Although I have since discovered the love of a wonderful husband, my children, my parents, and a great creator. I have felt what these kids feel. I have felt their loss, their hurt, and their pain. Most importantly, because of the good people who were there for me, who were patient with me, the years of counseling, my behaviors were dramatically changed. I was a different little girl, who had parents tell her, nothing you can do will ever make us give you back, a promise I had heard a million times before. But was never kept. My parents kept their word. They didn’t give up, even when the going was unbearable at times. I have grown into someone who is not a statistic. I have a purpose and have amounted to somebody because of the people who took the time to break the cycle and teach me the life skills that I have to this day. They didn’t give up on me.”

There’s power in not giving up and I’m living proof. We need more families striving to show the success of fostering, the success of a breakthrough with a child, celebrating from the smallest victories to the biggest. And bringing back these children’s hope. Rather than reminding them of their hardships and suffering, allowing them to put non uplifting thoughts in their head. Instead, we build them up, pray for them, love them when they’re not at their best. Teaching, And Guiding them to the road of love and success. Showing them they are someone, and they are loved. No matter the circumstances. “We won’t ever give up on you” are the words these children’s hearts long to hear.

Being a child in the foster system didn’t define me. The system didn’t tell me who I was, or who I was meant to be. If I had listened to the statistics and what abusers told me, I would have been the pregnant girl at 16, homeless, who never would have graduated high school and I would have amounted to nothing. But I am a success story, and I am going to be the loudest voice for these children. So they can have success stories too. I have overcome the traumas, and lies life had told me and I want to show every little girl and boy that they are also over-comers. They need to know that they are loved, wanted, safe, and are going to be someone one day too. I believe it starts with us. Our involvement. Our hearts. And our love for these children.”

Her testimony is where the vision of the Fifty50 Foundation began. The Fifty50 Foundation will be a place where children in the foster care system can come, and feel a sense of safety and belonging. A place they are uplifted, and a place of familiarity. A place for them where they are being surrounded by people who love them, and want to see them succeed. The Fifty50 Foundation is designed to give these kids the tools to break the cycle, and not become another statistic. The Fifty50 Foundation does not see these kids as numbers in the system, but rather a number in the success stories.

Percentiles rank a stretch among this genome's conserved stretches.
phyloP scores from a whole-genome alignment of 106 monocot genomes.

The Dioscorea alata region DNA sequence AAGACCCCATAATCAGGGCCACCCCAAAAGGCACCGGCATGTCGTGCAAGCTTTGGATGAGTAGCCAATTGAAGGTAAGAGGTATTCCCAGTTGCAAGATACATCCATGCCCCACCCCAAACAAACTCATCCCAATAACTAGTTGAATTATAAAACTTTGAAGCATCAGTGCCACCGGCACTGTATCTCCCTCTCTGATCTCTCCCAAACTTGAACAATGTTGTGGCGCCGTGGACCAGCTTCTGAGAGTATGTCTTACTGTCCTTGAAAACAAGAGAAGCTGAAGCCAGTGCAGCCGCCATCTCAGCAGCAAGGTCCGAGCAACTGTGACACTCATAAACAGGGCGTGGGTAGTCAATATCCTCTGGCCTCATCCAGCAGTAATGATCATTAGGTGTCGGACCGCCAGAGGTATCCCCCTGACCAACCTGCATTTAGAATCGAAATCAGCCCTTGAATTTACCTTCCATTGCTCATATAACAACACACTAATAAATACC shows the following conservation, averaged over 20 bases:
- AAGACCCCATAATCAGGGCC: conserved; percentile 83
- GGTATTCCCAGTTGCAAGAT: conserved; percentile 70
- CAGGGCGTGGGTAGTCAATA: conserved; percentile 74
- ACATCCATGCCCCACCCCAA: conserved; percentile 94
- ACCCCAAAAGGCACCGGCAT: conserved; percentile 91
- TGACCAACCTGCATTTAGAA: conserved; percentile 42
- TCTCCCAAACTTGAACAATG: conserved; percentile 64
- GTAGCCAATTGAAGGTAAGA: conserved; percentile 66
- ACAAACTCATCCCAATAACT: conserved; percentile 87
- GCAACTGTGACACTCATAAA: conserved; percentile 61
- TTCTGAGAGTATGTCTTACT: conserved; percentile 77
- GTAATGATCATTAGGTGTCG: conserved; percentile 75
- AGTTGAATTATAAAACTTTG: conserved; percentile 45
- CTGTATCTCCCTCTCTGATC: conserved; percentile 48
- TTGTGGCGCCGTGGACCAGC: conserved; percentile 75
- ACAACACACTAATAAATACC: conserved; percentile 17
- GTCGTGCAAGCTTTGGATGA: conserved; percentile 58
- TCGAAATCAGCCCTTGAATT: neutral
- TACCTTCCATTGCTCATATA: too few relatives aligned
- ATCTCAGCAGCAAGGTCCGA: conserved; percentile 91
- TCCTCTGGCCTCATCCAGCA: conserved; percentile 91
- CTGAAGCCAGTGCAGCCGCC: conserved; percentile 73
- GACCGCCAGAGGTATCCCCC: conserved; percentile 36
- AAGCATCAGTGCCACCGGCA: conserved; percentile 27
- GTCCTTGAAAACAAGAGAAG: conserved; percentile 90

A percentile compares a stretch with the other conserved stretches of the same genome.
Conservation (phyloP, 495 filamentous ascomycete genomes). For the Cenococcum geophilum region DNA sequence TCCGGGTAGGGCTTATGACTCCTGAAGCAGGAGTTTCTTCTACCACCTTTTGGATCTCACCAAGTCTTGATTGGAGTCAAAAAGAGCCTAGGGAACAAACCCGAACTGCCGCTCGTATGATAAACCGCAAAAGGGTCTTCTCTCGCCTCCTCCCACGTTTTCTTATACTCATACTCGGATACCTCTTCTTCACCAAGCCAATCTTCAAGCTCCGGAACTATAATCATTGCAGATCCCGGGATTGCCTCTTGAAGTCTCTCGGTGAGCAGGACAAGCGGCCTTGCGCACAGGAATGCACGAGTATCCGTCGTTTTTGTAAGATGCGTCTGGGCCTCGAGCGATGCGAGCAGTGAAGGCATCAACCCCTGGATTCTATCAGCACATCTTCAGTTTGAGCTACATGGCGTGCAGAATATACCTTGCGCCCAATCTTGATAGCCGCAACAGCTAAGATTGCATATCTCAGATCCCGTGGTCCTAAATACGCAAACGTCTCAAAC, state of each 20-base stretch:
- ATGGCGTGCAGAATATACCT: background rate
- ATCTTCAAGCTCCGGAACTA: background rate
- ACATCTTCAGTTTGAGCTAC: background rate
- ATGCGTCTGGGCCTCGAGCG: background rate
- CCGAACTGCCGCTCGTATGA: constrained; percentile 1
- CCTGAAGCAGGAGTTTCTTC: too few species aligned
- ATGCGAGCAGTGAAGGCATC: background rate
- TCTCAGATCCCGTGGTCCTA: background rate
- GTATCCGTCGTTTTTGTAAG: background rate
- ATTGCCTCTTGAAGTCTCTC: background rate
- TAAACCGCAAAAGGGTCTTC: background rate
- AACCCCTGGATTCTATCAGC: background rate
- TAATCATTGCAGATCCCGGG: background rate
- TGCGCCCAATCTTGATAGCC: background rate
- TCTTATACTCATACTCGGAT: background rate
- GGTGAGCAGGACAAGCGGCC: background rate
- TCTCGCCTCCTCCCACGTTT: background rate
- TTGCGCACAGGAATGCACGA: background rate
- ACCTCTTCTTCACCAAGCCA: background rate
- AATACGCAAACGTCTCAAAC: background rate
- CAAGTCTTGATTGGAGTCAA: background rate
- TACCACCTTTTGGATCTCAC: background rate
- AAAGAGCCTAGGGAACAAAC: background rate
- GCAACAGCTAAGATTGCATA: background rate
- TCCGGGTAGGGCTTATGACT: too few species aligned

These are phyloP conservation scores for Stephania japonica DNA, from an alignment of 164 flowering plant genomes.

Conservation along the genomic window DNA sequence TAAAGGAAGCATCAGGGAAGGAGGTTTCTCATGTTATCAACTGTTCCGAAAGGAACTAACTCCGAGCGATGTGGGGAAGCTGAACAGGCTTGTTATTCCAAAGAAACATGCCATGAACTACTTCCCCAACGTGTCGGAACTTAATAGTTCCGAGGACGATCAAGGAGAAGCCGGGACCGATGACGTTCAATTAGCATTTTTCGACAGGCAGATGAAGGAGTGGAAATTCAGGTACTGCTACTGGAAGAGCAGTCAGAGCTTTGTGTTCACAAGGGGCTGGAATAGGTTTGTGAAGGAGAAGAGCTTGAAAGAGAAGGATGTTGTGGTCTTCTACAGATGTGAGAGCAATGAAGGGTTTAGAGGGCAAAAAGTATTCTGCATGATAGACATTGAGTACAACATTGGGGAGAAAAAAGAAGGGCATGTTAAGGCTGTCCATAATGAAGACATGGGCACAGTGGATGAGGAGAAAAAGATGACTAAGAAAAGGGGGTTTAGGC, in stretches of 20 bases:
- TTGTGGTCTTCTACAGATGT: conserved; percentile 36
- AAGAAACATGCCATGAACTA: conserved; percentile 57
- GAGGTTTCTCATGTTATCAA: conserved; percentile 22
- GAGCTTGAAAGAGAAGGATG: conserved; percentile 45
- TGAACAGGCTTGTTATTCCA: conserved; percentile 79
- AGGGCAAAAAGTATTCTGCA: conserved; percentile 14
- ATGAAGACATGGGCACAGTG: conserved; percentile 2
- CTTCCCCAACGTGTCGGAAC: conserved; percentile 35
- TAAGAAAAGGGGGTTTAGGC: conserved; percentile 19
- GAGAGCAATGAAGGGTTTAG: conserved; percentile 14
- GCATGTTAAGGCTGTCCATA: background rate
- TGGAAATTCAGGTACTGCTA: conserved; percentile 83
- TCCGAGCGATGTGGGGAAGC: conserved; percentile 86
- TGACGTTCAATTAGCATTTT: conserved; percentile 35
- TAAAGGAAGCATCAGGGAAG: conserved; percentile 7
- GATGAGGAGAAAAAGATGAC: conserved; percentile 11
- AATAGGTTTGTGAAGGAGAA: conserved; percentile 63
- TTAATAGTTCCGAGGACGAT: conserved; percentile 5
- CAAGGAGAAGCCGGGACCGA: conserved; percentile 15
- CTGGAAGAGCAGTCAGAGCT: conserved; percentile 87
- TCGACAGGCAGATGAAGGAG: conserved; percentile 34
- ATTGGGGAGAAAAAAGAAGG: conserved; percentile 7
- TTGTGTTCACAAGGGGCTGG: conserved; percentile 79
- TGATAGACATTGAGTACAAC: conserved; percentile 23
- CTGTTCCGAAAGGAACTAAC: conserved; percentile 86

We believe Jesus creates each child in this world with a purpose and that his plans are bigger than anyone could possibly understand. But so often the situations children experience at a young age allows the enemy to put lies in their minds about what they will amount to. It is our belief that these children can grow and amount to anything they desire, but these children need hope. They need relief. They need love. And they need a place they can go to be themselves, and to be the kids they are. A place of safety, and familiar faces, and a place they can turn to when they feel alone or their world gets hard.

The Fifty50 Foundation’s hope is to start a recreation center designed for foster children and foster families. It will be a place where they can begin to experience the love of a great creator because of the love they get from great human beings.

Our hope is that this Rec will offer several support groups and support services for families who need extra guidance and knowledge when the going gets tough. It’s a place of community, and a place of safety. Imagine the possibility of a child who gets to take a step away from their current situation and just enjoy being a kid. Being loved on by people who love Jesus, and love them.

The Fifty50 Foundation is focused on the foster and adopted kids of Denver, who need shown extra love and restored hope. It is our belief that this Rec Center will be just the beginning in restoring the hope and love for these children.

Jordanna Barrett